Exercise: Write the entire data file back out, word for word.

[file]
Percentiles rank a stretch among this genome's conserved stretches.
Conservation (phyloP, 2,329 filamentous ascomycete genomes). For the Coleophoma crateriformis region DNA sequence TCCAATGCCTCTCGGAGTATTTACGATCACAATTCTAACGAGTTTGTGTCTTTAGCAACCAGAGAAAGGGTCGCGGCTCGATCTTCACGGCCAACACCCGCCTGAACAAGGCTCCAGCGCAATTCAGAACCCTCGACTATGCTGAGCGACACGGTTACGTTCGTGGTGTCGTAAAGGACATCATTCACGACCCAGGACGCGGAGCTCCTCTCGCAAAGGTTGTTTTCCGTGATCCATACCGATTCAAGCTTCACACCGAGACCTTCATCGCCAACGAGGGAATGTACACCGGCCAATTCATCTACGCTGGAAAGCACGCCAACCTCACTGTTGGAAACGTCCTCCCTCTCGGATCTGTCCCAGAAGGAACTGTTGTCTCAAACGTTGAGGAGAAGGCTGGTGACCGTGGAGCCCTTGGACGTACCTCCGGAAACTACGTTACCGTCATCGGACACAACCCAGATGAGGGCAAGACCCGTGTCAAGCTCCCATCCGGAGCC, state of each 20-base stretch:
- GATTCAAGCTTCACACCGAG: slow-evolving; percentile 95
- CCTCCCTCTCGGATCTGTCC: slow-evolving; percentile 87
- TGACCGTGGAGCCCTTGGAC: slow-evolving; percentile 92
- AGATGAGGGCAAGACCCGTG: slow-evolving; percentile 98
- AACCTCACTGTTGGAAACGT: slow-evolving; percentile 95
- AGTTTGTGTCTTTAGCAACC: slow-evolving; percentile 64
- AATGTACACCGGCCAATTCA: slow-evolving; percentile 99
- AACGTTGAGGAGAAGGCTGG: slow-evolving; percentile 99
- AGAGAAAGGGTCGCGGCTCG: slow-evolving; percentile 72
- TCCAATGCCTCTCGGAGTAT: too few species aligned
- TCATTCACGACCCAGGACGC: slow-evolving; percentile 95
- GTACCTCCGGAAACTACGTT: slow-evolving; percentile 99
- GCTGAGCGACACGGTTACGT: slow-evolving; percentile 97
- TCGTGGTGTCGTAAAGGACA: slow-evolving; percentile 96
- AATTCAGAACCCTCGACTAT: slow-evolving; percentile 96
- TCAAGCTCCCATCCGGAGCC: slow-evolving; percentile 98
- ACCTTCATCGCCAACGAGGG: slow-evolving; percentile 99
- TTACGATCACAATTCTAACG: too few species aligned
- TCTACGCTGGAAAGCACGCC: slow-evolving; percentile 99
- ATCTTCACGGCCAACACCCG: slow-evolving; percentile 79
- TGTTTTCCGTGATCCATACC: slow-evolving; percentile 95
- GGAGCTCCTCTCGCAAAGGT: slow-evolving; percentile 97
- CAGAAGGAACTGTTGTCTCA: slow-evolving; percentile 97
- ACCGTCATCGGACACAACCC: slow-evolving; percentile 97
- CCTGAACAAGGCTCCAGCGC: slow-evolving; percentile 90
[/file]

Percentiles rank a stretch among this genome's conserved stretches.
Conservation (phyloP, 2,329 filamentous ascomycete genomes). For the Coleophoma crateriformis region DNA sequence TCCAATGCCTCTCGGAGTATTTACGATCACAATTCTAACGAGTTTGTGTCTTTAGCAACCAGAGAAAGGGTCGCGGCTCGATCTTCACGGCCAACACCCGCCTGAACAAGGCTCCAGCGCAATTCAGAACCCTCGACTATGCTGAGCGACACGGTTACGTTCGTGGTGTCGTAAAGGACATCATTCACGACCCAGGACGCGGAGCTCCTCTCGCAAAGGTTGTTTTCCGTGATCCATACCGATTCAAGCTTCACACCGAGACCTTCATCGCCAACGAGGGAATGTACACCGGCCAATTCATCTACGCTGGAAAGCACGCCAACCTCACTGTTGGAAACGTCCTCCCTCTCGGATCTGTCCCAGAAGGAACTGTTGTCTCAAACGTTGAGGAGAAGGCTGGTGACCGTGGAGCCCTTGGACGTACCTCCGGAAACTACGTTACCGTCATCGGACACAACCCAGATGAGGGCAAGACCCGTGTCAAGCTCCCATCCGGAGCC, state of each 20-base stretch:
- GATTCAAGCTTCACACCGAG: slow-evolving; percentile 95
- CCTCCCTCTCGGATCTGTCC: slow-evolving; percentile 87
- TGACCGTGGAGCCCTTGGAC: slow-evolving; percentile 92
- AGATGAGGGCAAGACCCGTG: slow-evolving; percentile 98
- AACCTCACTGTTGGAAACGT: slow-evolving; percentile 95
- AGTTTGTGTCTTTAGCAACC: slow-evolving; percentile 64
- AATGTACACCGGCCAATTCA: slow-evolving; percentile 99
- AACGTTGAGGAGAAGGCTGG: slow-evolving; percentile 99
- AGAGAAAGGGTCGCGGCTCG: slow-evolving; percentile 72
- TCCAATGCCTCTCGGAGTAT: too few species aligned
- TCATTCACGACCCAGGACGC: slow-evolving; percentile 95
- GTACCTCCGGAAACTACGTT: slow-evolving; percentile 99
- GCTGAGCGACACGGTTACGT: slow-evolving; percentile 97
- TCGTGGTGTCGTAAAGGACA: slow-evolving; percentile 96
- AATTCAGAACCCTCGACTAT: slow-evolving; percentile 96
- TCAAGCTCCCATCCGGAGCC: slow-evolving; percentile 98
- ACCTTCATCGCCAACGAGGG: slow-evolving; percentile 99
- TTACGATCACAATTCTAACG: too few species aligned
- TCTACGCTGGAAAGCACGCC: slow-evolving; percentile 99
- ATCTTCACGGCCAACACCCG: slow-evolving; percentile 79
- TGTTTTCCGTGATCCATACC: slow-evolving; percentile 95
- GGAGCTCCTCTCGCAAAGGT: slow-evolving; percentile 97
- CAGAAGGAACTGTTGTCTCA: slow-evolving; percentile 97
- ACCGTCATCGGACACAACCC: slow-evolving; percentile 97
- CCTGAACAAGGCTCCAGCGC: slow-evolving; percentile 90